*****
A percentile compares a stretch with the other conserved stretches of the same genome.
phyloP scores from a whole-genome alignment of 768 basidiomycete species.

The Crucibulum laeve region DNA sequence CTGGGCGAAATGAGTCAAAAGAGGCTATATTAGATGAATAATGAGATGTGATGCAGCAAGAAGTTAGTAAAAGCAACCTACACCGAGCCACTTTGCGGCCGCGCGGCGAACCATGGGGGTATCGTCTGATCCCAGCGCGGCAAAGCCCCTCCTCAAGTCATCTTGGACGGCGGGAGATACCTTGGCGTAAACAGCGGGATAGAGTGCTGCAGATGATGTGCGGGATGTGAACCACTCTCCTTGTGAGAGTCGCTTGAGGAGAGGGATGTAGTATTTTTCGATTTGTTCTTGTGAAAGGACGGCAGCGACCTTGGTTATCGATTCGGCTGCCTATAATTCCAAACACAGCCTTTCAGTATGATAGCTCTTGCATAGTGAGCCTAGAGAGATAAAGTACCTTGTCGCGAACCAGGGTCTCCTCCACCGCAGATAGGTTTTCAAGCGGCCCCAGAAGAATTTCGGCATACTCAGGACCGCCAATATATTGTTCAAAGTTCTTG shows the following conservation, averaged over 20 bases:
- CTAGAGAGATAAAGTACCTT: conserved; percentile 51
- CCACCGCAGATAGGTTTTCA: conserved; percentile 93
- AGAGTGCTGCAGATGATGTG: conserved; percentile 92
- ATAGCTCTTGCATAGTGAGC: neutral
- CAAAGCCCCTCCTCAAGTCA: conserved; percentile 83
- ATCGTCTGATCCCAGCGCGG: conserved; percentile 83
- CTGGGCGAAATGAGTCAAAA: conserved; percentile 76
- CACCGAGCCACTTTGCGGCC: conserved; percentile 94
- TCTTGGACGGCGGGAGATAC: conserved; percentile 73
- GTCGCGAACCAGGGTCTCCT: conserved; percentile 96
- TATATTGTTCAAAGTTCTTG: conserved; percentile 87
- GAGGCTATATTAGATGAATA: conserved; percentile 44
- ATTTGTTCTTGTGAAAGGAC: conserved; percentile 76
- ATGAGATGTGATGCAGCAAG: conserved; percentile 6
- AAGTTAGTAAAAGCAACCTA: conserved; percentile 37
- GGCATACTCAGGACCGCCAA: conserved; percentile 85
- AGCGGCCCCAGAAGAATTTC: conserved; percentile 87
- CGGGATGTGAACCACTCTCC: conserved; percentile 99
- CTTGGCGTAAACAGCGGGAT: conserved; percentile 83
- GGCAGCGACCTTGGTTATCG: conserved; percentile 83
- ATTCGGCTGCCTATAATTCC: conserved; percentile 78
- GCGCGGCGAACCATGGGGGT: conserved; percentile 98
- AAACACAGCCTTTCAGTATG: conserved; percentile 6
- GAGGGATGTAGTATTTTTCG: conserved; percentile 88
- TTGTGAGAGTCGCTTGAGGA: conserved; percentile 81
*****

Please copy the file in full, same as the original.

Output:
A percentile compares a stretch with the other conserved stretches of the same genome.
phyloP scores from a whole-genome alignment of 768 basidiomycete species.

The Crucibulum laeve region DNA sequence CTGGGCGAAATGAGTCAAAAGAGGCTATATTAGATGAATAATGAGATGTGATGCAGCAAGAAGTTAGTAAAAGCAACCTACACCGAGCCACTTTGCGGCCGCGCGGCGAACCATGGGGGTATCGTCTGATCCCAGCGCGGCAAAGCCCCTCCTCAAGTCATCTTGGACGGCGGGAGATACCTTGGCGTAAACAGCGGGATAGAGTGCTGCAGATGATGTGCGGGATGTGAACCACTCTCCTTGTGAGAGTCGCTTGAGGAGAGGGATGTAGTATTTTTCGATTTGTTCTTGTGAAAGGACGGCAGCGACCTTGGTTATCGATTCGGCTGCCTATAATTCCAAACACAGCCTTTCAGTATGATAGCTCTTGCATAGTGAGCCTAGAGAGATAAAGTACCTTGTCGCGAACCAGGGTCTCCTCCACCGCAGATAGGTTTTCAAGCGGCCCCAGAAGAATTTCGGCATACTCAGGACCGCCAATATATTGTTCAAAGTTCTTG shows the following conservation, averaged over 20 bases:
- CTAGAGAGATAAAGTACCTT: conserved; percentile 51
- CCACCGCAGATAGGTTTTCA: conserved; percentile 93
- AGAGTGCTGCAGATGATGTG: conserved; percentile 92
- ATAGCTCTTGCATAGTGAGC: neutral
- CAAAGCCCCTCCTCAAGTCA: conserved; percentile 83
- ATCGTCTGATCCCAGCGCGG: conserved; percentile 83
- CTGGGCGAAATGAGTCAAAA: conserved; percentile 76
- CACCGAGCCACTTTGCGGCC: conserved; percentile 94
- TCTTGGACGGCGGGAGATAC: conserved; percentile 73
- GTCGCGAACCAGGGTCTCCT: conserved; percentile 96
- TATATTGTTCAAAGTTCTTG: conserved; percentile 87
- GAGGCTATATTAGATGAATA: conserved; percentile 44
- ATTTGTTCTTGTGAAAGGAC: conserved; percentile 76
- ATGAGATGTGATGCAGCAAG: conserved; percentile 6
- AAGTTAGTAAAAGCAACCTA: conserved; percentile 37
- GGCATACTCAGGACCGCCAA: conserved; percentile 85
- AGCGGCCCCAGAAGAATTTC: conserved; percentile 87
- CGGGATGTGAACCACTCTCC: conserved; percentile 99
- CTTGGCGTAAACAGCGGGAT: conserved; percentile 83
- GGCAGCGACCTTGGTTATCG: conserved; percentile 83
- ATTCGGCTGCCTATAATTCC: conserved; percentile 78
- GCGCGGCGAACCATGGGGGT: conserved; percentile 98
- AAACACAGCCTTTCAGTATG: conserved; percentile 6
- GAGGGATGTAGTATTTTTCG: conserved; percentile 88
- TTGTGAGAGTCGCTTGAGGA: conserved; percentile 81